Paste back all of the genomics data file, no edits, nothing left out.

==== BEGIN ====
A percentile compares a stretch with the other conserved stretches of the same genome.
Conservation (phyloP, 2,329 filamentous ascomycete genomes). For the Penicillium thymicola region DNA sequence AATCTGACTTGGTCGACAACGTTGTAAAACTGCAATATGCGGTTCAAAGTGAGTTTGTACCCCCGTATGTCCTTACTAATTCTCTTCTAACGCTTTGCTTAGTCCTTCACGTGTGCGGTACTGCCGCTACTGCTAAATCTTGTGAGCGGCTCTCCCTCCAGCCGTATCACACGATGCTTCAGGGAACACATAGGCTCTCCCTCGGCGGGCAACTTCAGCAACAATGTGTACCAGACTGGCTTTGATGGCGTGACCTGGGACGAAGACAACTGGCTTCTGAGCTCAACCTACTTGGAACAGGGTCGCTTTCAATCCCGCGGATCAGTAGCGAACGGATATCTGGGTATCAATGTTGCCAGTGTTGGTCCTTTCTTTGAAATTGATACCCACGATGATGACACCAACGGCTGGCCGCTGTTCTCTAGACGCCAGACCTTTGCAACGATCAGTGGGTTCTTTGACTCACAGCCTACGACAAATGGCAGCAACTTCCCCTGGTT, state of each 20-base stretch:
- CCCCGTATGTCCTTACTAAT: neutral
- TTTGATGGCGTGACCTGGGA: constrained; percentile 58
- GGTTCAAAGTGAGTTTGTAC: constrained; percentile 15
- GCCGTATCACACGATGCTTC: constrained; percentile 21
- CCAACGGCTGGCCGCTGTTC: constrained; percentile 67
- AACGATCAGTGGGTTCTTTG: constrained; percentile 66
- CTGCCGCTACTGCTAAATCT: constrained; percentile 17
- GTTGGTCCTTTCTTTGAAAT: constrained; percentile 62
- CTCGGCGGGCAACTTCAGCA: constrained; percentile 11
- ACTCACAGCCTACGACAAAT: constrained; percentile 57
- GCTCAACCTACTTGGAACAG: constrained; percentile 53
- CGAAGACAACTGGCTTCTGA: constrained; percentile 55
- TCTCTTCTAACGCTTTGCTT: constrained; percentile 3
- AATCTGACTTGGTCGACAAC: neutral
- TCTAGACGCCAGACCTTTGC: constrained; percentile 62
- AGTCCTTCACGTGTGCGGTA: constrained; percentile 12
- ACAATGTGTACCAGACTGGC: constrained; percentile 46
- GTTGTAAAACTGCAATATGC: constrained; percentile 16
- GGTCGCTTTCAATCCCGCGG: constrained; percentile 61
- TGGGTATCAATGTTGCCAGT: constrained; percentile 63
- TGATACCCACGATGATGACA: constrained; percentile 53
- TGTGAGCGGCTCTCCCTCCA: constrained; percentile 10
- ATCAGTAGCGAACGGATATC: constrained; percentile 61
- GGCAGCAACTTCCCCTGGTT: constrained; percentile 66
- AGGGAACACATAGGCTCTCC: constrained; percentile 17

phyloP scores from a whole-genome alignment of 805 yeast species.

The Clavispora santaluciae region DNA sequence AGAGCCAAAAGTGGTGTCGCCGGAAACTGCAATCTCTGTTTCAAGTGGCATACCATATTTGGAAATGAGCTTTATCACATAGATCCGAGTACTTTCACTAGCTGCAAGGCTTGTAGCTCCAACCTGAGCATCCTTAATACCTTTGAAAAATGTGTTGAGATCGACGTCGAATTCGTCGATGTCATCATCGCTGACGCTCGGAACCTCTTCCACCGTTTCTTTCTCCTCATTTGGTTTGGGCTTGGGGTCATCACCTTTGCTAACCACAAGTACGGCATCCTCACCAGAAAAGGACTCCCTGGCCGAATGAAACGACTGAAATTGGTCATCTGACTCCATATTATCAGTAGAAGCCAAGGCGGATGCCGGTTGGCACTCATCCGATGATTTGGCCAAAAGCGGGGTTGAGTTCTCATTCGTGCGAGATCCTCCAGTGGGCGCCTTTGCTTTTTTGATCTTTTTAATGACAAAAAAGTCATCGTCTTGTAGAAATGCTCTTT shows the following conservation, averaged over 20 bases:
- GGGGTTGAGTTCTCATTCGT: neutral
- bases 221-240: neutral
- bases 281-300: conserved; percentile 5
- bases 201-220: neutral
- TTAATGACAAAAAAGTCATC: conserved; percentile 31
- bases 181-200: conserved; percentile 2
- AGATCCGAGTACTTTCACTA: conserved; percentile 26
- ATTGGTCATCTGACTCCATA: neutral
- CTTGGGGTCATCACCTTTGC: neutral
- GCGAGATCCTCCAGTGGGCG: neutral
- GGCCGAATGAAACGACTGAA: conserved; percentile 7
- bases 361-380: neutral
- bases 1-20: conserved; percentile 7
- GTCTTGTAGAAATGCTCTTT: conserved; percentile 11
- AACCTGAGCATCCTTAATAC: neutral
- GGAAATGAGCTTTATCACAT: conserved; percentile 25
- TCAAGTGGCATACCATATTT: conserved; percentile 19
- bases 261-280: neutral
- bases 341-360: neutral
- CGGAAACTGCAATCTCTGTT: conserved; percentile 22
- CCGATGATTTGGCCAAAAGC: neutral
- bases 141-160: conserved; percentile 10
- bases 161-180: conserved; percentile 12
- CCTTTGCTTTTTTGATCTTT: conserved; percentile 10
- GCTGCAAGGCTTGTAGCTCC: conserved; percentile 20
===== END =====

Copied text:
A percentile compares a stretch with the other conserved stretches of the same genome.
Conservation (phyloP, 2,329 filamentous ascomycete genomes). For the Penicillium thymicola region DNA sequence AATCTGACTTGGTCGACAACGTTGTAAAACTGCAATATGCGGTTCAAAGTGAGTTTGTACCCCCGTATGTCCTTACTAATTCTCTTCTAACGCTTTGCTTAGTCCTTCACGTGTGCGGTACTGCCGCTACTGCTAAATCTTGTGAGCGGCTCTCCCTCCAGCCGTATCACACGATGCTTCAGGGAACACATAGGCTCTCCCTCGGCGGGCAACTTCAGCAACAATGTGTACCAGACTGGCTTTGATGGCGTGACCTGGGACGAAGACAACTGGCTTCTGAGCTCAACCTACTTGGAACAGGGTCGCTTTCAATCCCGCGGATCAGTAGCGAACGGATATCTGGGTATCAATGTTGCCAGTGTTGGTCCTTTCTTTGAAATTGATACCCACGATGATGACACCAACGGCTGGCCGCTGTTCTCTAGACGCCAGACCTTTGCAACGATCAGTGGGTTCTTTGACTCACAGCCTACGACAAATGGCAGCAACTTCCCCTGGTT, state of each 20-base stretch:
- CCCCGTATGTCCTTACTAAT: neutral
- TTTGATGGCGTGACCTGGGA: constrained; percentile 58
- GGTTCAAAGTGAGTTTGTAC: constrained; percentile 15
- GCCGTATCACACGATGCTTC: constrained; percentile 21
- CCAACGGCTGGCCGCTGTTC: constrained; percentile 67
- AACGATCAGTGGGTTCTTTG: constrained; percentile 66
- CTGCCGCTACTGCTAAATCT: constrained; percentile 17
- GTTGGTCCTTTCTTTGAAAT: constrained; percentile 62
- CTCGGCGGGCAACTTCAGCA: constrained; percentile 11
- ACTCACAGCCTACGACAAAT: constrained; percentile 57
- GCTCAACCTACTTGGAACAG: constrained; percentile 53
- CGAAGACAACTGGCTTCTGA: constrained; percentile 55
- TCTCTTCTAACGCTTTGCTT: constrained; percentile 3
- AATCTGACTTGGTCGACAAC: neutral
- TCTAGACGCCAGACCTTTGC: constrained; percentile 62
- AGTCCTTCACGTGTGCGGTA: constrained; percentile 12
- ACAATGTGTACCAGACTGGC: constrained; percentile 46
- GTTGTAAAACTGCAATATGC: constrained; percentile 16
- GGTCGCTTTCAATCCCGCGG: constrained; percentile 61
- TGGGTATCAATGTTGCCAGT: constrained; percentile 63
- TGATACCCACGATGATGACA: constrained; percentile 53
- TGTGAGCGGCTCTCCCTCCA: constrained; percentile 10
- ATCAGTAGCGAACGGATATC: constrained; percentile 61
- GGCAGCAACTTCCCCTGGTT: constrained; percentile 66
- AGGGAACACATAGGCTCTCC: constrained; percentile 17

phyloP scores from a whole-genome alignment of 805 yeast species.

The Clavispora santaluciae region DNA sequence AGAGCCAAAAGTGGTGTCGCCGGAAACTGCAATCTCTGTTTCAAGTGGCATACCATATTTGGAAATGAGCTTTATCACATAGATCCGAGTACTTTCACTAGCTGCAAGGCTTGTAGCTCCAACCTGAGCATCCTTAATACCTTTGAAAAATGTGTTGAGATCGACGTCGAATTCGTCGATGTCATCATCGCTGACGCTCGGAACCTCTTCCACCGTTTCTTTCTCCTCATTTGGTTTGGGCTTGGGGTCATCACCTTTGCTAACCACAAGTACGGCATCCTCACCAGAAAAGGACTCCCTGGCCGAATGAAACGACTGAAATTGGTCATCTGACTCCATATTATCAGTAGAAGCCAAGGCGGATGCCGGTTGGCACTCATCCGATGATTTGGCCAAAAGCGGGGTTGAGTTCTCATTCGTGCGAGATCCTCCAGTGGGCGCCTTTGCTTTTTTGATCTTTTTAATGACAAAAAAGTCATCGTCTTGTAGAAATGCTCTTT shows the following conservation, averaged over 20 bases:
- GGGGTTGAGTTCTCATTCGT: neutral
- bases 221-240: neutral
- bases 281-300: conserved; percentile 5
- bases 201-220: neutral
- TTAATGACAAAAAAGTCATC: conserved; percentile 31
- bases 181-200: conserved; percentile 2
- AGATCCGAGTACTTTCACTA: conserved; percentile 26
- ATTGGTCATCTGACTCCATA: neutral
- CTTGGGGTCATCACCTTTGC: neutral
- GCGAGATCCTCCAGTGGGCG: neutral
- GGCCGAATGAAACGACTGAA: conserved; percentile 7
- bases 361-380: neutral
- bases 1-20: conserved; percentile 7
- GTCTTGTAGAAATGCTCTTT: conserved; percentile 11
- AACCTGAGCATCCTTAATAC: neutral
- GGAAATGAGCTTTATCACAT: conserved; percentile 25
- TCAAGTGGCATACCATATTT: conserved; percentile 19
- bases 261-280: neutral
- bases 341-360: neutral
- CGGAAACTGCAATCTCTGTT: conserved; percentile 22
- CCGATGATTTGGCCAAAAGC: neutral
- bases 141-160: conserved; percentile 10
- bases 161-180: conserved; percentile 12
- CCTTTGCTTTTTTGATCTTT: conserved; percentile 10
- GCTGCAAGGCTTGTAGCTCC: conserved; percentile 20